18 The Limits of International Law Jack L. Goldsmith Eric A. Posner 200

19 The Internal Legitimacy of Humanitarian Intervention Allen Buchanan 209

20 Humanitarian Intervention: Problems of Collective Responsibility Larry May 221

21 Humanitarian Intervention: Some Doubts Burleigh Wilkins 233

22 Prosecutor v. Tadić (1995) 240

Questions 244

Part IV Property 245

Introduction 247

23 Of Property John Locke 251

24 Locke'sTheory of Acquisition Robert Nozick 258

25 Property, Title, and Redistribution A. M. Honoré 263

26 Philosophical Implications Richard A. Epstein 269

27 The Social Structure of Japanese Intellectual Property Law Dan Rosen Chikako Usui 281

28 Historical Rights and Fair Shares A. John Simmons 286

29 International News Service v. Associated Press (1918) 291

Questions 299

Part V Torts 301

Introduction 303

30 Causation and Responsibility H. L. A. Hart A. M. Honoré 307

31 Sua Culpa Joel Feinberg 315

32 Fairness and Utility in Tort Theory George P. Fletcher 322

33 Tort Liability and the Limits of Corrective Justice Jules L. Coleman 330

34 A Theory of Strict Liability Richard A. Epstein 338

35 The Question of a Duty to Rescue in Canadian Tort Law: An Answer From France Mitchell McInnes 348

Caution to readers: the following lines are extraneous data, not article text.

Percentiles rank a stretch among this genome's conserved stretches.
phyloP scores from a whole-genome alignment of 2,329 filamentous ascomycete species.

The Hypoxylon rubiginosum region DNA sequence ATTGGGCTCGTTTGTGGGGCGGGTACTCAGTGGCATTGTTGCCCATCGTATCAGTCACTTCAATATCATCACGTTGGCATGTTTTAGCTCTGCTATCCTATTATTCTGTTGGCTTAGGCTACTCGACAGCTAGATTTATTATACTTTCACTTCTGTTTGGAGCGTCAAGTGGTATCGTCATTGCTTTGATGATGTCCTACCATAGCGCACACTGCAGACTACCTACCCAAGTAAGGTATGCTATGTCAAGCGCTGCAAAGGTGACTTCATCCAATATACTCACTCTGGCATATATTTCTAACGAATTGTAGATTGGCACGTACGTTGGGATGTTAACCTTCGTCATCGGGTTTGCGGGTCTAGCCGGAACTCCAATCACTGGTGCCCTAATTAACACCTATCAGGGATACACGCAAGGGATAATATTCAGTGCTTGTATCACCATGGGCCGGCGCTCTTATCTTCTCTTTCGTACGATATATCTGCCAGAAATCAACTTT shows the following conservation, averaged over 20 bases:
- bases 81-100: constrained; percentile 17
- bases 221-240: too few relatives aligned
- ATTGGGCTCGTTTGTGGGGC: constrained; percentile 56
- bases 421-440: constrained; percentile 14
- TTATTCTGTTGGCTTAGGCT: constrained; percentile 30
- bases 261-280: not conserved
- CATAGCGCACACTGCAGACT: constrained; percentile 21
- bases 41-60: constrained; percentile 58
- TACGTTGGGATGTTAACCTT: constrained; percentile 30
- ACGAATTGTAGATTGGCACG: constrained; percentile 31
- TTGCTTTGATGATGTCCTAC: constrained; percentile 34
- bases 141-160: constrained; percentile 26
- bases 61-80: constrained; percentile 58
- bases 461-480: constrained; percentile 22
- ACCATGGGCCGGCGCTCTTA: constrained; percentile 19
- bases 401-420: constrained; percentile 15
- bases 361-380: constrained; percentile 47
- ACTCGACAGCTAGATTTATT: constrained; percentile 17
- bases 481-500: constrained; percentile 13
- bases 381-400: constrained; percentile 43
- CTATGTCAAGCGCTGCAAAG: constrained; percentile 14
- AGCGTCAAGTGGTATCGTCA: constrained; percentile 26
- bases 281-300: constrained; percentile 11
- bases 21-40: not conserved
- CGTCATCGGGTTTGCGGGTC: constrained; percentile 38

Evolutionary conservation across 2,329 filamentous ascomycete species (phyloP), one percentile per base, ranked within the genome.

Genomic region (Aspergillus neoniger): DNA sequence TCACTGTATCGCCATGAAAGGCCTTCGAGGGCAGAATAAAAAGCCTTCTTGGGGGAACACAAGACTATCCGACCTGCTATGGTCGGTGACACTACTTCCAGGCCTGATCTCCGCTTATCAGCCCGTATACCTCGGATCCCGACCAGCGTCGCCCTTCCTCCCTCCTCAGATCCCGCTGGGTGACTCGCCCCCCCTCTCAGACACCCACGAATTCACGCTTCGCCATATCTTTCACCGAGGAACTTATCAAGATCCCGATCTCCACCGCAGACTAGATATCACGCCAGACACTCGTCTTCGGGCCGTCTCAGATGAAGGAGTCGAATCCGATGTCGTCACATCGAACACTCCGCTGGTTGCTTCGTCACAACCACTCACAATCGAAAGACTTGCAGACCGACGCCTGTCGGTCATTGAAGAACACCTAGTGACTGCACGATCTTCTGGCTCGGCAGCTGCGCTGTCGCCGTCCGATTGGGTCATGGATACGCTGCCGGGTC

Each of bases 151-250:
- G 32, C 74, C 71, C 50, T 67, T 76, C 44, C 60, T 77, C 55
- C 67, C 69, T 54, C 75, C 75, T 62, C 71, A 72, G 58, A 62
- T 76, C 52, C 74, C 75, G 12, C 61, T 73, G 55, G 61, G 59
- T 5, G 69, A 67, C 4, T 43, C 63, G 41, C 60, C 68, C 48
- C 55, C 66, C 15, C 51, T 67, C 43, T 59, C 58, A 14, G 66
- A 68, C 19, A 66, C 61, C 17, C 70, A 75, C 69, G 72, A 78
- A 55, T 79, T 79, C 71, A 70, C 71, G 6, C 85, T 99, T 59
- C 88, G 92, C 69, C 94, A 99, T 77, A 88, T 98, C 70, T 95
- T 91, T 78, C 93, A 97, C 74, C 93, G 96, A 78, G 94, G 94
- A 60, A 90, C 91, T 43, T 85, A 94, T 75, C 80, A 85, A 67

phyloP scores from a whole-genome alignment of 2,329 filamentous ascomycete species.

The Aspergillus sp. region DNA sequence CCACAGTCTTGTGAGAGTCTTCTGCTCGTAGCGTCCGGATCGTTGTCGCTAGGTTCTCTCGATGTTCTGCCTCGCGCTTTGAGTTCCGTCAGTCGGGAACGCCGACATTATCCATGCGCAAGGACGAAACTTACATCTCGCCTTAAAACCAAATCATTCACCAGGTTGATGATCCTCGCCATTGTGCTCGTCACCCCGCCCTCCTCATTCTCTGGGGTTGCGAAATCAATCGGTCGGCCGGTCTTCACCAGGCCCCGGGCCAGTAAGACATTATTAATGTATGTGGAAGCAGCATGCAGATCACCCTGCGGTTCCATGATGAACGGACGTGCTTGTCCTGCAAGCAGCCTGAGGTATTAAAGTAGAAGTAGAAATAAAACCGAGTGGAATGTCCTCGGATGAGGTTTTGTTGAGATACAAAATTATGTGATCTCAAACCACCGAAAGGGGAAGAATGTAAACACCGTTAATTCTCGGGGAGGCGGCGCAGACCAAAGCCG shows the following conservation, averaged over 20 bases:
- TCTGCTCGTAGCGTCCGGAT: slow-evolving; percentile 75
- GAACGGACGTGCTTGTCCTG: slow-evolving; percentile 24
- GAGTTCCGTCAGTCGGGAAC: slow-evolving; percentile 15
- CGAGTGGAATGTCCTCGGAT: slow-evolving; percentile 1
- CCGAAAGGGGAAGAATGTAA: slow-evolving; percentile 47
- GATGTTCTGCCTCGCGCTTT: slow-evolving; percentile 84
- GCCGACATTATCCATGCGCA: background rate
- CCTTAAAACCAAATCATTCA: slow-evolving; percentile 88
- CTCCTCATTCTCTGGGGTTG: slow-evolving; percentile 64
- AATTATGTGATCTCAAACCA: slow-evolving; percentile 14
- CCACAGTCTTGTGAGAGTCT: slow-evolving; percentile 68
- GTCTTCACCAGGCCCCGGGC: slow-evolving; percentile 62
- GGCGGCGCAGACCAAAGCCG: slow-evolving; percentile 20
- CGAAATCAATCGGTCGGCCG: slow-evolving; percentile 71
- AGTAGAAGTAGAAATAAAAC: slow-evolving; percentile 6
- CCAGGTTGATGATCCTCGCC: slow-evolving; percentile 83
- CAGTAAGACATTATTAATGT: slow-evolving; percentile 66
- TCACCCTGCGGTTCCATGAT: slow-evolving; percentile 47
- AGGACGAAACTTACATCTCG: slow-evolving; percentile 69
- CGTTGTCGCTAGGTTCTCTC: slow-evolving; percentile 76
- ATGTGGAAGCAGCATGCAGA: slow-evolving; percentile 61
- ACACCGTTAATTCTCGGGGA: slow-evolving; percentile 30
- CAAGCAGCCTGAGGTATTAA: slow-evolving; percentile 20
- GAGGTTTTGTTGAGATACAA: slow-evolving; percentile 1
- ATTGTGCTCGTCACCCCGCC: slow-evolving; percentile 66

36 Tarasoff v. Regents of University of California (1976) 356

Questions 362

Part VI Criminal Law 363

Introduction 365

37 On Liberty John Stuart Mill 369

38 The Enforcement of Morals Patrick Devlin 377

39 Crime and Punishment: An Indigenous African Experience Egbeke Aja 384

40 The Mind and the Deed Anthony Kenny 392

41 Between Impunity and Show Trials Martti Koskenniemi 402

42 Atrocity, Punishment, and International Law Mark Drumbl 411

43 Defending International Criminal Trials Larry May 423

44 Opening Statement before the International Military Tribunal (1945) Justice Robert H. Jackson 435

Questions 441

Part VII Contracts 443

Introduction 445

45 Of the First and Second Natural Laws, and of Contracts Thomas Hobbes 449

46 The Practice of Promising P.S. Atiyah 455

47 Contract as Promise Charles Fried 465

48 Legally Enforceable Commitments Michael D. Bayles 479

49 Unconscionability and Contracts Alan Wertheimer 487

50 South African Contract Law: The Need for a Concept of Unconscionability Lynn Berat 500

51 Williams v. Walker-Thomas Furniture Co. (1965) 511

Question 515

Part VIII Constitutional Law 517

Introduction 519

52 Constitutional Cases Ronald Dworkin 523

53 Does the Constitution Mean What It Always Meant? Stephen R. Munzer James W. Nickel 535

54 What's Wrong with Chinese Rights? Toward a Theory of Rights with Chinese Characteristic R. P. Peerenboom 548

55 Poverty and Constitutional Justice: The Indian Experience Jeremy Cooper 569

56 Natural Law: Alive and Kicking? A Look at the Constitutional Morality of Sexual Privacy in Ireland Rory O'Connell 585

57 Peremptory Norms as International Public Order Alexander Orakhelashvili 602

58 The Gender of Jus Cogens Hilary Charlesworth Christine Chinkin 610

59 Plessy v. Ferguson (1896) 620

Question 626